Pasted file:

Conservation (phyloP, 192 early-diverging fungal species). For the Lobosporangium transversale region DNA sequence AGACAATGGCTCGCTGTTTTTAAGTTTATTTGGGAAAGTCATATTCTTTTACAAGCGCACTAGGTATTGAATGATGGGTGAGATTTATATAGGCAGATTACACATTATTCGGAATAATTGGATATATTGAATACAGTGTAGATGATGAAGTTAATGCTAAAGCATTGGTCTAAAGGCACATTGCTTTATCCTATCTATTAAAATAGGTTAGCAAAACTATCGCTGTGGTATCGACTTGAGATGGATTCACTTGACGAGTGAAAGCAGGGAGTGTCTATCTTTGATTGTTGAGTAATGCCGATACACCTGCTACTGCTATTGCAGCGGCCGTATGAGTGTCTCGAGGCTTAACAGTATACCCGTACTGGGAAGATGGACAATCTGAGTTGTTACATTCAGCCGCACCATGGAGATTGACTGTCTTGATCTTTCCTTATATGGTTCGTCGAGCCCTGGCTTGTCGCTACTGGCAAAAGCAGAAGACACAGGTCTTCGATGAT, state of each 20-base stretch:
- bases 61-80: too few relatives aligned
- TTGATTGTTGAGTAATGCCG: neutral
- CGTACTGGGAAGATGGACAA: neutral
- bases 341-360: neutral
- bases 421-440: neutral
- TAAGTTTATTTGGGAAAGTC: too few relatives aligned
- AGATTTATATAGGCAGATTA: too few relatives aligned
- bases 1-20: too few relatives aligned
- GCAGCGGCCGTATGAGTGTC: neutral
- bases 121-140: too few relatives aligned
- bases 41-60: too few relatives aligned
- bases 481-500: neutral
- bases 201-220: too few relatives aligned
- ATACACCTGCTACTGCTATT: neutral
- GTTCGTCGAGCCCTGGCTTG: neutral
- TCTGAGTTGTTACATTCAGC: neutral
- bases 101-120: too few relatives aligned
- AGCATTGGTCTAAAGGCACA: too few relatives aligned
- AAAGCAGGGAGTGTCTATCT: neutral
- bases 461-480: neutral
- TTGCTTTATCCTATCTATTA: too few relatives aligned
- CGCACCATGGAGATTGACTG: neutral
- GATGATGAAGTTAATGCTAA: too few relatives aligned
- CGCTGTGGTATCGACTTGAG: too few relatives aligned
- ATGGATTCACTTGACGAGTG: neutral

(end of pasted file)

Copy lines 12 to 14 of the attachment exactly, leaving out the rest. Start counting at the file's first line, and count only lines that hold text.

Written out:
- bases 41-60: too few relatives aligned
- bases 481-500: neutral
- bases 201-220: too few relatives aligned